It sets a bad example for everyone. He has openly defied laws, rules, building regulations and the board's decision by proceeding with construction. The proper officials had been notified in writing of this illegal action weeks before the article appeared.

The local zoning ordinances and even state planning and zoning laws define a structure as "anything made which requires permanent location in or on the ground or attached to something in or on the ground."

Any structures permanently built on a tree are obviously attached to something in the ground and, therefore, the multiple platforms with zip lines fastened to trees require building permits. (Are the bathrooms built in trees, too?) Carey could not legally get a building permit to construct the platforms since they do not conform to the literal terms of zoning and building regulations.

What will it take for the city to enforce the laws and regulations on the books in a timely manner? Deep pockets and community connections should not mean free rein to go above the law.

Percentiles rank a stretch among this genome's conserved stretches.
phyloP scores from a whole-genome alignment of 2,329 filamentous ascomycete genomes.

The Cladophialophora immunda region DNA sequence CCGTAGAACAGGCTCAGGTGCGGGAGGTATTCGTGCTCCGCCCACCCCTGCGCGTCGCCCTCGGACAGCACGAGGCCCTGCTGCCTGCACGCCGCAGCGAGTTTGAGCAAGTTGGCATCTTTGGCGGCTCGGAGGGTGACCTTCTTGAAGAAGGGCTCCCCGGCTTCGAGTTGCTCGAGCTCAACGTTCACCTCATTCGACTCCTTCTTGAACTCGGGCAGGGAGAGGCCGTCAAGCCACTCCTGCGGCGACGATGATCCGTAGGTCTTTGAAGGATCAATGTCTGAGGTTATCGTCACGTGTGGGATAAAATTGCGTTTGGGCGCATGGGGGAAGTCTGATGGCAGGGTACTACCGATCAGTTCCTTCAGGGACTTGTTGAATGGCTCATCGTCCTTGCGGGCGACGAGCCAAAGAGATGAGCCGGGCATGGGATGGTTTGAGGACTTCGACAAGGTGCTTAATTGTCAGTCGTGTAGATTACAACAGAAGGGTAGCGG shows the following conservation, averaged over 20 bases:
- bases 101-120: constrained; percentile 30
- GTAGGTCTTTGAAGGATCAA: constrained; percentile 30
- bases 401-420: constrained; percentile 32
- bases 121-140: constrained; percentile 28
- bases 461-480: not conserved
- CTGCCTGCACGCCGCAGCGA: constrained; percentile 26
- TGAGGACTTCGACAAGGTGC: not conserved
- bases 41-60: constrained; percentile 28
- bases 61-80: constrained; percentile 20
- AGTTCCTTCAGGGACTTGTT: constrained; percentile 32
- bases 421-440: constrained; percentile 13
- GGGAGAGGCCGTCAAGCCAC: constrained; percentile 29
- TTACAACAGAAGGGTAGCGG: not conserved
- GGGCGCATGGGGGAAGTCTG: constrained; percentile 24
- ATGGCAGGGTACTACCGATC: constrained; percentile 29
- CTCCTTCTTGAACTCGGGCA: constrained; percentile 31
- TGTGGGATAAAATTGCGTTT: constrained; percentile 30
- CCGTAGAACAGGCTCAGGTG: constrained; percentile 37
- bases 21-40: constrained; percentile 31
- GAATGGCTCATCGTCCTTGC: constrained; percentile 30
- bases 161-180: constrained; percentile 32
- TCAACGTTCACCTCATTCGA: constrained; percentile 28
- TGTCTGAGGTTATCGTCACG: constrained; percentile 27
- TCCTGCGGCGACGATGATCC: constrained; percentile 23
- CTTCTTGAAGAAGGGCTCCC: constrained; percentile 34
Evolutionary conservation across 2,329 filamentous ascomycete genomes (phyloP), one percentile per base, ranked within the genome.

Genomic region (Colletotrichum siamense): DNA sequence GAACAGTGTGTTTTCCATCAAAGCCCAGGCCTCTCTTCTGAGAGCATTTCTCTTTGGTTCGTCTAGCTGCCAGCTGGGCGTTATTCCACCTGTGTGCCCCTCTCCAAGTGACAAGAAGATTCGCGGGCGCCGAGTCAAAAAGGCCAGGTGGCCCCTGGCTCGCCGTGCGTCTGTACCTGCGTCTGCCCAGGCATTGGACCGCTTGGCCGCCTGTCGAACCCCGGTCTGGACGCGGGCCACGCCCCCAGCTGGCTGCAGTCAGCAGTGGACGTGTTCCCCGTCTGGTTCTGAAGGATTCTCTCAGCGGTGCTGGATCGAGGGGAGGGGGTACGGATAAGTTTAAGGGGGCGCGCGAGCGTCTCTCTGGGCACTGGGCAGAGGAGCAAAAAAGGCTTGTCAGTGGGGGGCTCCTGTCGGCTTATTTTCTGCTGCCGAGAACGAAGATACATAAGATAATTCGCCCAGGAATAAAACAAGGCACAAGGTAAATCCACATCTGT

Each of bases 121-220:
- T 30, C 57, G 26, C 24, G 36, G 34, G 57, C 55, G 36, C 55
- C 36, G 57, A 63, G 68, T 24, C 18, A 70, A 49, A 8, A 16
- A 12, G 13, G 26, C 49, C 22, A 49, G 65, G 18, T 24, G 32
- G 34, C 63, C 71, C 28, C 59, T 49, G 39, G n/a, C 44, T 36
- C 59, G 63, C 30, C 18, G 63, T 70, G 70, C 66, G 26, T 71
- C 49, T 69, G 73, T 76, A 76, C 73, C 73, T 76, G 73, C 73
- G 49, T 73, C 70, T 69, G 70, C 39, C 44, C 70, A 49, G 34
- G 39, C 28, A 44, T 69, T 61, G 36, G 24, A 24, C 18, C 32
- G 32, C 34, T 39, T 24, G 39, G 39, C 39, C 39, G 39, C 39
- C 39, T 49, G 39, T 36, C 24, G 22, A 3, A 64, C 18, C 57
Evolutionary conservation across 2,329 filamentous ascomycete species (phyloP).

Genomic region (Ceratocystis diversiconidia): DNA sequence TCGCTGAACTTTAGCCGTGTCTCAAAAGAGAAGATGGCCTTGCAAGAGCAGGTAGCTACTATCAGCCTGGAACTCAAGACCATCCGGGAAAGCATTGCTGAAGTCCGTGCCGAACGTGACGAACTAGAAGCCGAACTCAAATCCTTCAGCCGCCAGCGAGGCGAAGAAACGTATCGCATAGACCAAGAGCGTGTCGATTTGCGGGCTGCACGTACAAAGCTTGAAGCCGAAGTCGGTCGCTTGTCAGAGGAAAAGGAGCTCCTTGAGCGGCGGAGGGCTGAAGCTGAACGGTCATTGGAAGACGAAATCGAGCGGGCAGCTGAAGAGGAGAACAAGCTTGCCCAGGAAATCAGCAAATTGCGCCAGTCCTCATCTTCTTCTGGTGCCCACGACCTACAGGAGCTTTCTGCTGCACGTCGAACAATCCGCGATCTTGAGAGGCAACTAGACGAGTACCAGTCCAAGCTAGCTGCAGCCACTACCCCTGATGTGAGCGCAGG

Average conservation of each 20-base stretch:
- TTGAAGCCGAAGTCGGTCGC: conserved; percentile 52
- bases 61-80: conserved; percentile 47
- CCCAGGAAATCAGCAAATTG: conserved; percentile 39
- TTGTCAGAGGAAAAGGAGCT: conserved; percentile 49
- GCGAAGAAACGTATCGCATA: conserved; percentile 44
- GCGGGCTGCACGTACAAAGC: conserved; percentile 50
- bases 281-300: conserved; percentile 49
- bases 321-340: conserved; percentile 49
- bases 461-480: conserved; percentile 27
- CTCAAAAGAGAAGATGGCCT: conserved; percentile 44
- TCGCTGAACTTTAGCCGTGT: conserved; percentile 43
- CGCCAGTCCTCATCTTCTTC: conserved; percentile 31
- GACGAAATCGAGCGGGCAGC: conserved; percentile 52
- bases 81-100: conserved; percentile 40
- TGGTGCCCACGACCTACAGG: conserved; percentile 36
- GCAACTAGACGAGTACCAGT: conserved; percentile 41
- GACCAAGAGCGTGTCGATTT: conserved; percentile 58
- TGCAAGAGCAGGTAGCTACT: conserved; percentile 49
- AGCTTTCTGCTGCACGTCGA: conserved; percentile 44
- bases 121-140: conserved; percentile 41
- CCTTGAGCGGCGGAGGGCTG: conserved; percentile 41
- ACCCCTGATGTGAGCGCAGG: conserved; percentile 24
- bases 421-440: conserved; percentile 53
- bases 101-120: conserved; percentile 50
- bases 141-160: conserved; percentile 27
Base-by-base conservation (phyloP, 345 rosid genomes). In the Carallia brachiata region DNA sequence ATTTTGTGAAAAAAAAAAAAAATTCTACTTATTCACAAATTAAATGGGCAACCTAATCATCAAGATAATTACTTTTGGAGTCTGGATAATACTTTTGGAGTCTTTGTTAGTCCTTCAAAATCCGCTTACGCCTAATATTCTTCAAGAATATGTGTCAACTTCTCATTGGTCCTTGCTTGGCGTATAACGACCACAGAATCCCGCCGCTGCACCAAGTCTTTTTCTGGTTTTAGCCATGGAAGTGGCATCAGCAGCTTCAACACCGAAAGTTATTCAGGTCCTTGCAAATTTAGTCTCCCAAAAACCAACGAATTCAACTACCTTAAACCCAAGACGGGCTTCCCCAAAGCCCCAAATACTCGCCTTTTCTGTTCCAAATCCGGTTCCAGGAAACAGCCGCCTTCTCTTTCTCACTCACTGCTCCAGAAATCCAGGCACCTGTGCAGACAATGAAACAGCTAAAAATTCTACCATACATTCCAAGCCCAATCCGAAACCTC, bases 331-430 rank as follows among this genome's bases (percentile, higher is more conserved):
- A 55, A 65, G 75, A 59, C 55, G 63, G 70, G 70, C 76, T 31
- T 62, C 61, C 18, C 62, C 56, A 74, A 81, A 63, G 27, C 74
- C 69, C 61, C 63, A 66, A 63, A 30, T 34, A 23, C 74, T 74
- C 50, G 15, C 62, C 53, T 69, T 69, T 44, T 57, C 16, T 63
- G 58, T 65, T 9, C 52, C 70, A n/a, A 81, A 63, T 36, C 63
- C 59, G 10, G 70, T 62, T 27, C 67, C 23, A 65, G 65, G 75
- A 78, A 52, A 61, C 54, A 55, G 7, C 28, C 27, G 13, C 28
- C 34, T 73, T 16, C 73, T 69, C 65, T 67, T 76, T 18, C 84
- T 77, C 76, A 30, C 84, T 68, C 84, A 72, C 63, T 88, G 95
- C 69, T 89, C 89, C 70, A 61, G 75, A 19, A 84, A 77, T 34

Sheila Ferguson

Lexington


Canopy tour enthusiast

I am in favor of moving forward with plans for canopy tours in the Boone Creek area of southwest Fayette County. It is unfortunate that the city's building inspectors office is trying to thwart the development of an excellent family outdoor activity.

This will be a great opportunity for families to enjoy and teach their children about the biological aspects of part of our beautiful local environment.

Jim Wyrick

Lexington


Protect natural beauty

Central Kentucky is known for its natural beauty. That's why people come here. I hope developers Conn Robinson, who has been strip mining his land for years, and Burgess Carey, who wants to build a Boone Creek zipline don't start a new law-breaking tradition of building, excavating or destroying their land by their examples.

If this becomes accepted tradition, it will have dramatic damaging results. In January, 2012, I presented a petition of landowners living two miles along Boone Creek on the Clark County and Fayette County sides in opposition to the Boone Creek project.

Carolyn King

Clark County